By Paul Goble
Moscow’s latest effort to create a single administrative structure for Russia’s growing Muslim population will fail and fail for the same reasons earlier ones did: the absence of Islamic sanction for Russian Muslim spiritual directorates (MSDs), the ambitions of various Muslim leaders, and Moscow’s interest in continuing to play its divide and rule game.
Many Russian officials, overwhelmed by the complexity of the Muslim community within Russia and the existence of more than 80 MSDs supposedly in charge of its parts, have called for the creation of a single MSD over the Russian umma, a project some see as leading to the formation of a single Muslim “patriarchate” on the model of the Russian Orthodox Church.
The latest of these efforts has surfaced this past week, and it has attracted a great deal of media attention as, in the works of “Moskovsky komsomolets” “a new federal muftiate” (mk.ru/politics/2016/11/30/v-rossii-poyavilsya-novyy-federalnyy-muftiyat.html). But whatever aspirations its leaders or their government backers have, it is unlikely to become that.
On Wednesday, Albir Krganov, the mufti of Moscow, the Central Region and Chuvashia and until three years ago an associate of the Central MSD in Ufa, announced the creation of a Spiritual Assembly of Muslims of Russia, a name that recalls the first MSD in Russia, the Orenburg Mohammaden Assembly (interfax-religion.ru/islam/?act=news&div=65334 and ria.ru/religion/20161130/1482486913.html).
“The current situation of the umma, to put it mildly,” he declared, “leaves much to be desired.” The muftiates are fighting among themselves and competing in their attempts to get money from foreign “’sponsors.’” That in turn has led to splits and confusion among the faithful over which fetwas to follow.
Krganov said his organization already had the support of “dozens” of regional ones and was interested in promoting discussion rather than the suppression of this or that MSD. The Assembly will be directed in the first instance, he concluded, at countering “pseudo-religious extremism and terrorism.”
It is not clear how much real support Krganov has. An earlier effort to create a new centralized MSD under his direction failed. In 2010, he created the Russian Association for Islamic Agreement (All-Russian Muftiate), but it failed to take off and in March of this year it was disbanded.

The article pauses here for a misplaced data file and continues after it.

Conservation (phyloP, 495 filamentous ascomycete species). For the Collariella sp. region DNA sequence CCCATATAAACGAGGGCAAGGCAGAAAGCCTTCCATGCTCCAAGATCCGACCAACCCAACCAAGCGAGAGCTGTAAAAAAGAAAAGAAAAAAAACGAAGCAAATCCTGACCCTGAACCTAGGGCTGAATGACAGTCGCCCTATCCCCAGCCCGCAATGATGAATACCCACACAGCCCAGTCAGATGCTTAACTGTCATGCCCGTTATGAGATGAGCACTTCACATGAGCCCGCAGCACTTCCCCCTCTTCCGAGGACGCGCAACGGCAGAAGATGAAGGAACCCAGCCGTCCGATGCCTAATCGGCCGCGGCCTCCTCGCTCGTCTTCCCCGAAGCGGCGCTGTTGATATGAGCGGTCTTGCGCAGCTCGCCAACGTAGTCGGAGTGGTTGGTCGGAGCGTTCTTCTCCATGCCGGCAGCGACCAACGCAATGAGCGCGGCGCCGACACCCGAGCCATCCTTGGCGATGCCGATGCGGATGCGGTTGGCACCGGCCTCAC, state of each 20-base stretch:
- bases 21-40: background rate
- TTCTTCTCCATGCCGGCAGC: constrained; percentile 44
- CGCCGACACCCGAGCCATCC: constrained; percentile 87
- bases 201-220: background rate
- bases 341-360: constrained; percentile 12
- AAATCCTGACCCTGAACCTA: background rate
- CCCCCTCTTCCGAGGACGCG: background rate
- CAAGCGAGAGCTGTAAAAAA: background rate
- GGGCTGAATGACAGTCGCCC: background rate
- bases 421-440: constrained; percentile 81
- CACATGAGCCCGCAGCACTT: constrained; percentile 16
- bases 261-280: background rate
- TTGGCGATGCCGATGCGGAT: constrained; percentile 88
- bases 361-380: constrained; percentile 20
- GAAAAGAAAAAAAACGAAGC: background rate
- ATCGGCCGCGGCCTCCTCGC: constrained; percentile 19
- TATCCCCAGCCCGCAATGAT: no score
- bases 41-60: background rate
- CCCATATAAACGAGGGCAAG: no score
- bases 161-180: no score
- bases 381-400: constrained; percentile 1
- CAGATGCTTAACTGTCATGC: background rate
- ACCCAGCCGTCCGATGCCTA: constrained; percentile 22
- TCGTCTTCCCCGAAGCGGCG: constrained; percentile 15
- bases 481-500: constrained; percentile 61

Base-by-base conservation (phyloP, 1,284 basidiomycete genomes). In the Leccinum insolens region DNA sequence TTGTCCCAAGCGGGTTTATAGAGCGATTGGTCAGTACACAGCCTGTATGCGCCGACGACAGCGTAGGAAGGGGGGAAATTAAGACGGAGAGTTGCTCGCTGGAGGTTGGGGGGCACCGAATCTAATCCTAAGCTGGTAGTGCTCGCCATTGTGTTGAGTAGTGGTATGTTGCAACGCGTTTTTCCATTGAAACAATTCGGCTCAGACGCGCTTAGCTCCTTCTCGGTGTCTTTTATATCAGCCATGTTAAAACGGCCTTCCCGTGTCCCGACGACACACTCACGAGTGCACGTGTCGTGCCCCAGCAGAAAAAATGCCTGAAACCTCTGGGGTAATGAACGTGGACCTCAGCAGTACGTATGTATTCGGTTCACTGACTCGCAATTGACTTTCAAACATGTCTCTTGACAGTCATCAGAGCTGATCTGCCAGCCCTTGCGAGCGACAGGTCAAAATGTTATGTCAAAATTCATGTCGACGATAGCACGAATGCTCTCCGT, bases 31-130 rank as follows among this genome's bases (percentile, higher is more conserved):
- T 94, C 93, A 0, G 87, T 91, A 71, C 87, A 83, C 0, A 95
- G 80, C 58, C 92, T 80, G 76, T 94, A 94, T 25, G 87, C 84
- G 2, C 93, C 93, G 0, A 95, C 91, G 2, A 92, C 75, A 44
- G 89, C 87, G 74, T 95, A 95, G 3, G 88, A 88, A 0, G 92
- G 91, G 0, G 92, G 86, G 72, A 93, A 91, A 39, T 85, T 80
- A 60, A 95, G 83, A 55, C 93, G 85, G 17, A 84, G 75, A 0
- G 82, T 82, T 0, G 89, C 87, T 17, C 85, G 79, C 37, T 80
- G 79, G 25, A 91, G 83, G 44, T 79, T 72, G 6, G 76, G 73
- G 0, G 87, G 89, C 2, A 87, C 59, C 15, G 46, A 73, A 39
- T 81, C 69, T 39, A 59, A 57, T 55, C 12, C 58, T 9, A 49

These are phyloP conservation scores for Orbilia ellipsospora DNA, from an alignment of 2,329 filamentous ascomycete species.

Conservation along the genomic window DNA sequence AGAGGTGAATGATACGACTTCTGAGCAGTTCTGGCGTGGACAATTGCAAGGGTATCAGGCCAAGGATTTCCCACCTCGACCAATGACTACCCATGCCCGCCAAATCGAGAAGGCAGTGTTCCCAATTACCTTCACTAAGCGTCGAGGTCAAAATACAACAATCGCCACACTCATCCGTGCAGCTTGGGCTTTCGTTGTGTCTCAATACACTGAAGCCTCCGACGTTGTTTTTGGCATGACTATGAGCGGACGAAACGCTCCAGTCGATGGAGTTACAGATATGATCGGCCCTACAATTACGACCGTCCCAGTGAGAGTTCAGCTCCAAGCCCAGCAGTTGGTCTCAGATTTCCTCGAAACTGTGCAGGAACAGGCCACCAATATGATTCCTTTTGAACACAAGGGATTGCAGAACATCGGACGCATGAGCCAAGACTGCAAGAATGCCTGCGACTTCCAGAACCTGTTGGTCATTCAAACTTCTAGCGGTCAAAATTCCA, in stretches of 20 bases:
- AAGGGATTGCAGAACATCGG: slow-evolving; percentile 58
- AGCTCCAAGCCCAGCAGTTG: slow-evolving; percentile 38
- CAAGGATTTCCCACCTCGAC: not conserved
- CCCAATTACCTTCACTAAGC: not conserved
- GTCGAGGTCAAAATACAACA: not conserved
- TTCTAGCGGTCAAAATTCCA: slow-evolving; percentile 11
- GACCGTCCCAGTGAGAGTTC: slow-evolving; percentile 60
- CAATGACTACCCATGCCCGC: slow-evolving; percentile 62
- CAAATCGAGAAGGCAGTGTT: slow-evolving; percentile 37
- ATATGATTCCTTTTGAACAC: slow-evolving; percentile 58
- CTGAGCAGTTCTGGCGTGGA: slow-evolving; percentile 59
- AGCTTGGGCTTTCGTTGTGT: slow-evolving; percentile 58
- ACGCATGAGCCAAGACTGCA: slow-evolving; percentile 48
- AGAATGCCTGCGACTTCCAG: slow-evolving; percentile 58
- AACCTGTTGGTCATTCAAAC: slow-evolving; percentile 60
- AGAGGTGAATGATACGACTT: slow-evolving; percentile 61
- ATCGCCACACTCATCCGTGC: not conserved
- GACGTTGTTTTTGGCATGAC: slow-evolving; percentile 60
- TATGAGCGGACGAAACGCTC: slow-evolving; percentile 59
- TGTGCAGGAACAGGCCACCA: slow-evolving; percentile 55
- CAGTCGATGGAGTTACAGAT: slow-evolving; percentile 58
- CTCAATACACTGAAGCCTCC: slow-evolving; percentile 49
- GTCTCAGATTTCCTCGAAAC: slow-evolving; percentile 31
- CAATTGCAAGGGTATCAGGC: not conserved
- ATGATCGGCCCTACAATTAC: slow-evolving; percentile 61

Prior to this week, there were four MSDs in Russia with aspirations to dominate the Russian umma either directly or through the other 78 regional MSDs: the MSD of the Muslims of Russia in Moscow, the Central MSD in Ufa, the Coordinating Center of Muslims of the North Caucasus, and the MSD of the Republic of Tatarstan.
Russian officials have long been unhappy with this diversity of centers of religious authority. Earlier this year, Igor Barinov, head of the Federal Agency for Nationality Affairs, called for uniting them because their existence gives “additional opportunities for extremist ideas to penetrate the umma” (ria.ru/religion/20161130/1482486913.html).
In his commentary on this latest move, Andrey Melnikov, editor of “NG-Religii,” is skeptical that the Russian authorities will get there way and manage to reduce even slightly the number of MSDs with which any government has to deal or even find an effective new ally in the war on extremism in this latest effort (ng.ru/faith/2016-11-30/2_6873_islam.html).
The reasons for that are three-fold. First, the MSDs, a joint government-religious project under tsars, communists and now the Russian Federation, have no basis in Islamic law and practice. Any group of Muslim communities at least now is free to form a new one, and all Muslim parishes have the right to go their own way and even have no ties to an MSD at all.
Second, the leaders of the four largest MSDs which do have all-Russian aspirations are doubly divided. On the one hand, their leaders have a long history of distrust in one another and regularly work at cross purposes. And on the other, they more than any single MSD could do reflect the diversity of Islam in Russia.
And third, while some officials might like “a Muslim patriarchate,” many are likely to be frightened of such an institution. Were it to be created, it would likely be more difficult to manage than the current situation in which Moscow can play one group against another and thus weaken both.
Moreover, if Moscow did manage to create a single MSD, the most likely outcome would be a refusal by many parishes and individual Muslims to have anything to do with it, something that would lead to more not less independence and diversity within Russian Islam and even promote the rise of an updated version of the underground Islam of Soviet times.
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